This summer, there was a wrestling match that split coaches and fans, generating plenty of heat on online mat forums. It had nothing to do with the 2012 London Olympics… and, in fact, did not even take place on a mat.
The battle was over a proposal to change the way NCAA team championships are determined. Instead of continuing to make it based on total points tallied by individual wrestlers at the NCAA Division I Wrestling Championships – a method used for more than 80 years – the team title would be determined at a newly reformatted National Duals dual-meet tournament incorporating 16 teams competing over two weekends in February.
The controversial plan was introduced by the NCAA wrestling committee at the National Wrestling Coaches Association (NWCA) annual meeting in August.
Those in favor of the change said it would place greater emphasis on the regular season, increase fan attendance and media attention for college dual meets, and, ultimately, stop the decline of the number of D1 wrestling programs. Proponents also argued their proposed plan would make college wrestling more like other sports in which regular-season performance determines participation in post-season championships. In addition, advocates stated that ESPN had expressed interest in televising the dual-meet championships, providing additional TV coverage of college wrestling.
Arguing against the proposed change were a number of college wrestling fans, and some top coaches, such as Cael Sanderson, at the helm of the 2012 NCAA team title-winning Penn State program, and Tom Brands, head coach of long-time collegiate mat power University of Iowa. Among the objections: putting too much weight on an unproven event, abandoning a way of determining team titles that goes back to 1929… and a general feeling among some that the proposal had been rushed through while many were focused on the 2012 Olympics.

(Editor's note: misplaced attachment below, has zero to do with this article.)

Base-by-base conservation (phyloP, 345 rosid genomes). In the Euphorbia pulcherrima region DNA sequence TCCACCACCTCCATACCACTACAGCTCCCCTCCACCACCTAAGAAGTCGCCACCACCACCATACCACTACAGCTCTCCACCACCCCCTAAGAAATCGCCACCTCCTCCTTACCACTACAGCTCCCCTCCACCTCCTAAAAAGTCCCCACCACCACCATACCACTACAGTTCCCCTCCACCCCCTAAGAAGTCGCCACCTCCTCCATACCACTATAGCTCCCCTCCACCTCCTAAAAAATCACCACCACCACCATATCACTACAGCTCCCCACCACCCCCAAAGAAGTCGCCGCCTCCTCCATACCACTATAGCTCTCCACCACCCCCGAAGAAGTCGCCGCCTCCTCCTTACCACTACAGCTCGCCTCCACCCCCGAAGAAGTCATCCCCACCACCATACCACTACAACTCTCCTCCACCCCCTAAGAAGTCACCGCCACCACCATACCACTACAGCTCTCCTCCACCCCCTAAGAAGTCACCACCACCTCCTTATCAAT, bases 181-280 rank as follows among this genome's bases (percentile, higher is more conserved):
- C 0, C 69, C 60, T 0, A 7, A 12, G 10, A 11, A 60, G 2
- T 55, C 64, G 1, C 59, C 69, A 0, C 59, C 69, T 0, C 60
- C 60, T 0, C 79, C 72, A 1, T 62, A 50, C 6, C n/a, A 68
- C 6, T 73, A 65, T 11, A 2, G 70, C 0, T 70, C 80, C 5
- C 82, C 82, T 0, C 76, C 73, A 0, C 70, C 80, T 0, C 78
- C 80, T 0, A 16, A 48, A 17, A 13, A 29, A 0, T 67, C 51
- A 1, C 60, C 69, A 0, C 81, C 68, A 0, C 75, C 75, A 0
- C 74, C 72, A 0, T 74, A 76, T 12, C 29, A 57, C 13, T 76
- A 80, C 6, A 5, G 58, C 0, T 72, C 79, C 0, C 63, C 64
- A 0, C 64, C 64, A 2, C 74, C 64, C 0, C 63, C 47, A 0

The proposal split the college wrestling community, with Brands and Sanderson on one side of the divide, while University of Minnesota’s J Robinson and retired Iowa coach Dan Gable among those arguing for change.
After weeks of sometimes acrimonious public discussion, the NWCA originally proposed to table the proposal for another year. However, after discussions with the NCAA wrestling committee chair and the NCAA associate director of championships, the NWCA instead decided to poll its head coaches. In a survey of the 77 Division I wrestling coaches, 39 voted in favor of the proposal, 36 were opposed, and two abstained… sending the proposal to the NCAA. However, on Sept. 12, the NCAA’s Division I sports management cabinet voted to send the plan back to the NCAA wrestling committee for further evaluation, effectively tabling the proposal for the time being.
Rob Koll, Cornell University head wrestling coach and president of the NWCA, said the NCAA sports management cabinet would review the proposal again in February 2013.
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